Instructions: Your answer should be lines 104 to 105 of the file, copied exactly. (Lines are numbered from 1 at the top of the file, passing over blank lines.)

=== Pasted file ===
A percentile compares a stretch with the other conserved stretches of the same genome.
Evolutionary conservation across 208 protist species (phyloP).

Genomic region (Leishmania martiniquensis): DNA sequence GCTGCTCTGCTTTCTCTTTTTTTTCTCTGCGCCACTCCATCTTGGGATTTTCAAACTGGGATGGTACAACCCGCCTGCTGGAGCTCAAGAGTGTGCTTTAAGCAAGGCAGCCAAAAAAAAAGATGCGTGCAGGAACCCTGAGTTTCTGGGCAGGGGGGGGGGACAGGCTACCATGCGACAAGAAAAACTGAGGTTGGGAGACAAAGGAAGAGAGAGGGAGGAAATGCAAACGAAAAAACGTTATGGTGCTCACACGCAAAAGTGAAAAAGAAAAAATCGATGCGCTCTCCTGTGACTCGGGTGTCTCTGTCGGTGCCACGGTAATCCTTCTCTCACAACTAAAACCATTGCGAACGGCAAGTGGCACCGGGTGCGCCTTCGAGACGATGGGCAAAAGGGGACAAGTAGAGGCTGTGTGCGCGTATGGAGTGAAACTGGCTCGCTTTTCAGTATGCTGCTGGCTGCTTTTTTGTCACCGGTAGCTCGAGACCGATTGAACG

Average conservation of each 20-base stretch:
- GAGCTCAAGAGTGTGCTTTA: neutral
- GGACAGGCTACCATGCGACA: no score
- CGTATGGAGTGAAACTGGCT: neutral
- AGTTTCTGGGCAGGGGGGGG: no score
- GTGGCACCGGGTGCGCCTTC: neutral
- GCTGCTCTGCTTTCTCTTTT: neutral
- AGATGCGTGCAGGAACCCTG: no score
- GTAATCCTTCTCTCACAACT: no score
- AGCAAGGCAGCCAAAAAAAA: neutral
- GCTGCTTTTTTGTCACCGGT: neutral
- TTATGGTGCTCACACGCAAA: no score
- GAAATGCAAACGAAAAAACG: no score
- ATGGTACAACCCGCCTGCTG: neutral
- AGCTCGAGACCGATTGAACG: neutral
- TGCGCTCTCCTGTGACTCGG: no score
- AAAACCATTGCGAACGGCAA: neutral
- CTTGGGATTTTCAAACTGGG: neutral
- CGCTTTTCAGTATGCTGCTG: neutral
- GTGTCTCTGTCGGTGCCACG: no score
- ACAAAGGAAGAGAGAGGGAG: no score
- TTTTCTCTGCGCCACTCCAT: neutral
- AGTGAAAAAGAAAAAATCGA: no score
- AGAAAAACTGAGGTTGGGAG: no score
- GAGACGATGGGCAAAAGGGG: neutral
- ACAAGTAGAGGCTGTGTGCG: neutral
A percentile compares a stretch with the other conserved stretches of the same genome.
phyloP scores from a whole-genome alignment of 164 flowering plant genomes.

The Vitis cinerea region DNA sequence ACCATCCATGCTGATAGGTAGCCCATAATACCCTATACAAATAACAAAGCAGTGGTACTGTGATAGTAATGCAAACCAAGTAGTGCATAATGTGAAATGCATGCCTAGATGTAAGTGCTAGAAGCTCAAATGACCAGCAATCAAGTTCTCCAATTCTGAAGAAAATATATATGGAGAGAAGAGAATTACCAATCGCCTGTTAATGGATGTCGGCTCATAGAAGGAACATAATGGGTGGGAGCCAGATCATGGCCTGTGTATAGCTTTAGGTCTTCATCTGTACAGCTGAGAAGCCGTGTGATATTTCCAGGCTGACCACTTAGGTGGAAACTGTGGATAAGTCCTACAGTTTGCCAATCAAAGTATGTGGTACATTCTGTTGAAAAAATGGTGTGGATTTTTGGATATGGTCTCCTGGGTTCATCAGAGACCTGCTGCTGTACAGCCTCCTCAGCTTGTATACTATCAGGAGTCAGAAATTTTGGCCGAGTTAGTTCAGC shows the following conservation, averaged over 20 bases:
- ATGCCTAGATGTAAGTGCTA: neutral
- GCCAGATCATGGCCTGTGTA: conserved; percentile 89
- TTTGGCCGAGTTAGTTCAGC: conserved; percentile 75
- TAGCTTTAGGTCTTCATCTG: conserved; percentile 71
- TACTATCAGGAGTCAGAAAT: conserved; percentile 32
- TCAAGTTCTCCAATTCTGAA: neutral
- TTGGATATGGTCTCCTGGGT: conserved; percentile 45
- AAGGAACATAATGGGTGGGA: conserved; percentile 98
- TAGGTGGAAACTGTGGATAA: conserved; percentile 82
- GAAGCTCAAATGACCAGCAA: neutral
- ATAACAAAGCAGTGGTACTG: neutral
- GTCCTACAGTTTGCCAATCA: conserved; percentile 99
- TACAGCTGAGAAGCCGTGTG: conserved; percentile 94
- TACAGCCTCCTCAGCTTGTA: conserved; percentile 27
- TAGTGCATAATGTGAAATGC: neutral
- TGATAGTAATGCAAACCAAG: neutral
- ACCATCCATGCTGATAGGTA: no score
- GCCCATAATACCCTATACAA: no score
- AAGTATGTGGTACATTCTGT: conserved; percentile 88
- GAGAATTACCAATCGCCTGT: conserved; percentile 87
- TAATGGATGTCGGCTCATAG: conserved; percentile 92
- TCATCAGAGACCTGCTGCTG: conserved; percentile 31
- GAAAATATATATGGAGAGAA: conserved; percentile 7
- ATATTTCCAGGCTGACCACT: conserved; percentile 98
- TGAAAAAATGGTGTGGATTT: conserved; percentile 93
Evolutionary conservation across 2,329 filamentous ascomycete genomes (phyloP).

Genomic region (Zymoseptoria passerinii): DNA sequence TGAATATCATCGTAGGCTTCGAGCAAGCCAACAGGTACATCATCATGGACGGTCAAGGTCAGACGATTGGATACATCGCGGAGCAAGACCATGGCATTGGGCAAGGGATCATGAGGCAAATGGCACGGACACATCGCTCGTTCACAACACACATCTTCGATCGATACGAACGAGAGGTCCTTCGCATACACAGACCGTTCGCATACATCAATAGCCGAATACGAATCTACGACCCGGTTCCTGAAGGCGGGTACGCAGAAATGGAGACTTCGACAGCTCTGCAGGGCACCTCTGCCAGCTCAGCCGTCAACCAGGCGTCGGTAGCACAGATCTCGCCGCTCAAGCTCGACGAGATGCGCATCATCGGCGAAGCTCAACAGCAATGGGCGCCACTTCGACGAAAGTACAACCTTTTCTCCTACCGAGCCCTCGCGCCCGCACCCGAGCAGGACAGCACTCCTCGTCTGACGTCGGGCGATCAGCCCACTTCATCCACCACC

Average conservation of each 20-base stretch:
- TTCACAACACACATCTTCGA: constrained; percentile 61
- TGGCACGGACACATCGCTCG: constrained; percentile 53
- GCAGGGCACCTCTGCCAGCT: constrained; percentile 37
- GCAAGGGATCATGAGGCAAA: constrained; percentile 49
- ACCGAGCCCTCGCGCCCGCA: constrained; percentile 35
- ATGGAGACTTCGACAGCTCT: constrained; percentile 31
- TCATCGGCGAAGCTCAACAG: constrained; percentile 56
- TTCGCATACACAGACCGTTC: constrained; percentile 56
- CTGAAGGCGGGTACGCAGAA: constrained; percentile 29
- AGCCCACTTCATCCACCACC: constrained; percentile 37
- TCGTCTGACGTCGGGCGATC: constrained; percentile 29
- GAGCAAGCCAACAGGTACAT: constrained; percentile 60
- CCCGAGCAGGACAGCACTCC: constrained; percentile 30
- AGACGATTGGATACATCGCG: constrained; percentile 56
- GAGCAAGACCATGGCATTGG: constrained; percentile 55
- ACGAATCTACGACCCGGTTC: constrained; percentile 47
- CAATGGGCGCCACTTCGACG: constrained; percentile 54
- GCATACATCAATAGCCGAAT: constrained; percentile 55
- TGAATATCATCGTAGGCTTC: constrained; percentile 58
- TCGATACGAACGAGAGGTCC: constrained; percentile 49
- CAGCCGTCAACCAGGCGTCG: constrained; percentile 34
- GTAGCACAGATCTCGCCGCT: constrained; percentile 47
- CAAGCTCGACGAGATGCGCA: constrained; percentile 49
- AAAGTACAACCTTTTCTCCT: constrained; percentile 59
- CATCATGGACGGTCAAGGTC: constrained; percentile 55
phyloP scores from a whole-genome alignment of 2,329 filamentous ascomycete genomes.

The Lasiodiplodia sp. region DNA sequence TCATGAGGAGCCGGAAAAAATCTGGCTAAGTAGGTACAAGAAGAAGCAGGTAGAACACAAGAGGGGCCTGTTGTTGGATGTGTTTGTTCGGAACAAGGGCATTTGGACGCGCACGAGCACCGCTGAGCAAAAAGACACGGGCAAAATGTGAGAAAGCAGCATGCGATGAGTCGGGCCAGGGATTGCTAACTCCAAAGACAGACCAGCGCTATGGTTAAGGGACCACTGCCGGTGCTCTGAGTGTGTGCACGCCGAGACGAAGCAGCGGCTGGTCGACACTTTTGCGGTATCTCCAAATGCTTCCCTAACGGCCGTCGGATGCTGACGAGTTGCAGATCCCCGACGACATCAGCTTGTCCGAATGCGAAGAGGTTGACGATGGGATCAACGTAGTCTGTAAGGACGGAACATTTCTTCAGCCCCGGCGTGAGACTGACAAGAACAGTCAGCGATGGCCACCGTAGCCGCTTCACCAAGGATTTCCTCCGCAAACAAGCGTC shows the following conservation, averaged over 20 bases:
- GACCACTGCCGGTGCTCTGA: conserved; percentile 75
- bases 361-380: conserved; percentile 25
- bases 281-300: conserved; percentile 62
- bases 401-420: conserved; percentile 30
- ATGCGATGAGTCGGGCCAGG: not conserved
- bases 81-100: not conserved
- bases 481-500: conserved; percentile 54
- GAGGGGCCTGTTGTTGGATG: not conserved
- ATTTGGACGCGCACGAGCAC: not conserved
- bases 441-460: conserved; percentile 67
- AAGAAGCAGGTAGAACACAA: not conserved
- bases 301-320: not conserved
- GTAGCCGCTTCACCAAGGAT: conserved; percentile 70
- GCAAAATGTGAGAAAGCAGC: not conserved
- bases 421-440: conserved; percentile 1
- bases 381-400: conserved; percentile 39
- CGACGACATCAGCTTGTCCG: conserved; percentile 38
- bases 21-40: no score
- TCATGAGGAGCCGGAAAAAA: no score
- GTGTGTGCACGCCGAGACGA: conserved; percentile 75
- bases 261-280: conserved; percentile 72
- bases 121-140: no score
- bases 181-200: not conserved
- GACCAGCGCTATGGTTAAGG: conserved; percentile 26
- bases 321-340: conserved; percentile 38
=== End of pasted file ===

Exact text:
- CGACGACATCAGCTTGTCCG: conserved; percentile 38
- bases 21-40: no score